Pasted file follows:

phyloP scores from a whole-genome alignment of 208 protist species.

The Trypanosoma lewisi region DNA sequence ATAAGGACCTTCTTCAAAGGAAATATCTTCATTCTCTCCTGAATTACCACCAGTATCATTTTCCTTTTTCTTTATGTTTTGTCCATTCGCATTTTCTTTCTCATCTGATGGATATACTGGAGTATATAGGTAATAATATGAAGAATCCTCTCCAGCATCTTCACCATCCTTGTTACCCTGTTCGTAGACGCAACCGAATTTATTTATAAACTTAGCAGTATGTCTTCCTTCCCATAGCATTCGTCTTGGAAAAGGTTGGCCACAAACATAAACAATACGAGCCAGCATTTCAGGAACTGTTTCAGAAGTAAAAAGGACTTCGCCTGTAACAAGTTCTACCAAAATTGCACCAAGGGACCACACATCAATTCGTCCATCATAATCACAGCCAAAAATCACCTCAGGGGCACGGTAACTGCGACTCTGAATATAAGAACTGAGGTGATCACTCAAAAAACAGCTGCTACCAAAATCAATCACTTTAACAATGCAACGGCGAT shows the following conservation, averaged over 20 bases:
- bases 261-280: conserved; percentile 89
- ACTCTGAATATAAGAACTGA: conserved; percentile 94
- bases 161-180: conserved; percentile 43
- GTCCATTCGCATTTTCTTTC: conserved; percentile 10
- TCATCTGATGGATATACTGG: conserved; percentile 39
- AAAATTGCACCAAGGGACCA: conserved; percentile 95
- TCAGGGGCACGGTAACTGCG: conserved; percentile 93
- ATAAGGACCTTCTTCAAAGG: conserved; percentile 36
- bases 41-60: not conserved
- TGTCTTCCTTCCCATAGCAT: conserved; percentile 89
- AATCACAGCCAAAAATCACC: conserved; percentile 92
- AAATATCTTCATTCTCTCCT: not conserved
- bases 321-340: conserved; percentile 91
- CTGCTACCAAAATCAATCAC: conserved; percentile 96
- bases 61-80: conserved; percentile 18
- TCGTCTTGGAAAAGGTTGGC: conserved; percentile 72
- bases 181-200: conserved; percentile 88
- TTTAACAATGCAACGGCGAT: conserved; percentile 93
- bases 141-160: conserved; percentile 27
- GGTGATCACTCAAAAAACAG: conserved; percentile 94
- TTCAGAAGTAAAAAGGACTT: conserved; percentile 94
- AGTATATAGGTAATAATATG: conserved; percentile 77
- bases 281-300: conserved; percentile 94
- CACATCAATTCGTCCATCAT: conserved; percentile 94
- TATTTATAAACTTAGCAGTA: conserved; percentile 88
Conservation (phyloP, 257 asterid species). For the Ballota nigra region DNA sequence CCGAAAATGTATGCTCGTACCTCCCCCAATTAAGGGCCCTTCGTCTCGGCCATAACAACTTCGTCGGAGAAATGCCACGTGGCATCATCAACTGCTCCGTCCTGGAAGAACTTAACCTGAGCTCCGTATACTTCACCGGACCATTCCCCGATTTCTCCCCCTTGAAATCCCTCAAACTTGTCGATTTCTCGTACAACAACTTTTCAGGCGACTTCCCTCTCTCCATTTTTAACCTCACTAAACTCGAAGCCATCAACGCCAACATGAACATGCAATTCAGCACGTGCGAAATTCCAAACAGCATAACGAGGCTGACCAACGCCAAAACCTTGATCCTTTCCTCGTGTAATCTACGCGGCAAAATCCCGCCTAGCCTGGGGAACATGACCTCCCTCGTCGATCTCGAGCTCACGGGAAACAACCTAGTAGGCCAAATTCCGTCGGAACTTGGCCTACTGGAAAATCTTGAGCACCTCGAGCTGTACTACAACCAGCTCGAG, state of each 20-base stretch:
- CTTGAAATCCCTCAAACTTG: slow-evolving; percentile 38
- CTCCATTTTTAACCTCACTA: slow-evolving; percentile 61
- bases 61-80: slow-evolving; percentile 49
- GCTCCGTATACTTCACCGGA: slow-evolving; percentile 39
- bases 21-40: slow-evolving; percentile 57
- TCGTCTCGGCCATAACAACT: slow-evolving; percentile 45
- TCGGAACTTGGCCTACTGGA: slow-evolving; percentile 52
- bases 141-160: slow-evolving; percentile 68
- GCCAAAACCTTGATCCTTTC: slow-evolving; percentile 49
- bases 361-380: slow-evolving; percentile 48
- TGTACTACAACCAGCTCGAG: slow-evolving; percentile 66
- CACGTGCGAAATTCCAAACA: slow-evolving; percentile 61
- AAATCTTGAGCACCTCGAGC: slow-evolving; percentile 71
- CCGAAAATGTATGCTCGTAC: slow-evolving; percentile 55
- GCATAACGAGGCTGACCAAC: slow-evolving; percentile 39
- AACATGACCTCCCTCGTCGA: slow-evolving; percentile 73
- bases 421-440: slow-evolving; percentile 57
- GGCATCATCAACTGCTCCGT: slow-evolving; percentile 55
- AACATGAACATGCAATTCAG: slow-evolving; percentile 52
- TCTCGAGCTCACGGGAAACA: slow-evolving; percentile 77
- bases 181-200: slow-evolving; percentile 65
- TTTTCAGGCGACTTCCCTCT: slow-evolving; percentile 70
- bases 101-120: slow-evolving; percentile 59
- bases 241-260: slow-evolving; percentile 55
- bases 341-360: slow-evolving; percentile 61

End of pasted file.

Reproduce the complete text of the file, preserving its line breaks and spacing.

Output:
phyloP scores from a whole-genome alignment of 208 protist species.

The Trypanosoma lewisi region DNA sequence ATAAGGACCTTCTTCAAAGGAAATATCTTCATTCTCTCCTGAATTACCACCAGTATCATTTTCCTTTTTCTTTATGTTTTGTCCATTCGCATTTTCTTTCTCATCTGATGGATATACTGGAGTATATAGGTAATAATATGAAGAATCCTCTCCAGCATCTTCACCATCCTTGTTACCCTGTTCGTAGACGCAACCGAATTTATTTATAAACTTAGCAGTATGTCTTCCTTCCCATAGCATTCGTCTTGGAAAAGGTTGGCCACAAACATAAACAATACGAGCCAGCATTTCAGGAACTGTTTCAGAAGTAAAAAGGACTTCGCCTGTAACAAGTTCTACCAAAATTGCACCAAGGGACCACACATCAATTCGTCCATCATAATCACAGCCAAAAATCACCTCAGGGGCACGGTAACTGCGACTCTGAATATAAGAACTGAGGTGATCACTCAAAAAACAGCTGCTACCAAAATCAATCACTTTAACAATGCAACGGCGAT shows the following conservation, averaged over 20 bases:
- bases 261-280: conserved; percentile 89
- ACTCTGAATATAAGAACTGA: conserved; percentile 94
- bases 161-180: conserved; percentile 43
- GTCCATTCGCATTTTCTTTC: conserved; percentile 10
- TCATCTGATGGATATACTGG: conserved; percentile 39
- AAAATTGCACCAAGGGACCA: conserved; percentile 95
- TCAGGGGCACGGTAACTGCG: conserved; percentile 93
- ATAAGGACCTTCTTCAAAGG: conserved; percentile 36
- bases 41-60: not conserved
- TGTCTTCCTTCCCATAGCAT: conserved; percentile 89
- AATCACAGCCAAAAATCACC: conserved; percentile 92
- AAATATCTTCATTCTCTCCT: not conserved
- bases 321-340: conserved; percentile 91
- CTGCTACCAAAATCAATCAC: conserved; percentile 96
- bases 61-80: conserved; percentile 18
- TCGTCTTGGAAAAGGTTGGC: conserved; percentile 72
- bases 181-200: conserved; percentile 88
- TTTAACAATGCAACGGCGAT: conserved; percentile 93
- bases 141-160: conserved; percentile 27
- GGTGATCACTCAAAAAACAG: conserved; percentile 94
- TTCAGAAGTAAAAAGGACTT: conserved; percentile 94
- AGTATATAGGTAATAATATG: conserved; percentile 77
- bases 281-300: conserved; percentile 94
- CACATCAATTCGTCCATCAT: conserved; percentile 94
- TATTTATAAACTTAGCAGTA: conserved; percentile 88
Conservation (phyloP, 257 asterid species). For the Ballota nigra region DNA sequence CCGAAAATGTATGCTCGTACCTCCCCCAATTAAGGGCCCTTCGTCTCGGCCATAACAACTTCGTCGGAGAAATGCCACGTGGCATCATCAACTGCTCCGTCCTGGAAGAACTTAACCTGAGCTCCGTATACTTCACCGGACCATTCCCCGATTTCTCCCCCTTGAAATCCCTCAAACTTGTCGATTTCTCGTACAACAACTTTTCAGGCGACTTCCCTCTCTCCATTTTTAACCTCACTAAACTCGAAGCCATCAACGCCAACATGAACATGCAATTCAGCACGTGCGAAATTCCAAACAGCATAACGAGGCTGACCAACGCCAAAACCTTGATCCTTTCCTCGTGTAATCTACGCGGCAAAATCCCGCCTAGCCTGGGGAACATGACCTCCCTCGTCGATCTCGAGCTCACGGGAAACAACCTAGTAGGCCAAATTCCGTCGGAACTTGGCCTACTGGAAAATCTTGAGCACCTCGAGCTGTACTACAACCAGCTCGAG, state of each 20-base stretch:
- CTTGAAATCCCTCAAACTTG: slow-evolving; percentile 38
- CTCCATTTTTAACCTCACTA: slow-evolving; percentile 61
- bases 61-80: slow-evolving; percentile 49
- GCTCCGTATACTTCACCGGA: slow-evolving; percentile 39
- bases 21-40: slow-evolving; percentile 57
- TCGTCTCGGCCATAACAACT: slow-evolving; percentile 45
- TCGGAACTTGGCCTACTGGA: slow-evolving; percentile 52
- bases 141-160: slow-evolving; percentile 68
- GCCAAAACCTTGATCCTTTC: slow-evolving; percentile 49
- bases 361-380: slow-evolving; percentile 48
- TGTACTACAACCAGCTCGAG: slow-evolving; percentile 66
- CACGTGCGAAATTCCAAACA: slow-evolving; percentile 61
- AAATCTTGAGCACCTCGAGC: slow-evolving; percentile 71
- CCGAAAATGTATGCTCGTAC: slow-evolving; percentile 55
- GCATAACGAGGCTGACCAAC: slow-evolving; percentile 39
- AACATGACCTCCCTCGTCGA: slow-evolving; percentile 73
- bases 421-440: slow-evolving; percentile 57
- GGCATCATCAACTGCTCCGT: slow-evolving; percentile 55
- AACATGAACATGCAATTCAG: slow-evolving; percentile 52
- TCTCGAGCTCACGGGAAACA: slow-evolving; percentile 77
- bases 181-200: slow-evolving; percentile 65
- TTTTCAGGCGACTTCCCTCT: slow-evolving; percentile 70
- bases 101-120: slow-evolving; percentile 59
- bases 241-260: slow-evolving; percentile 55
- bases 341-360: slow-evolving; percentile 61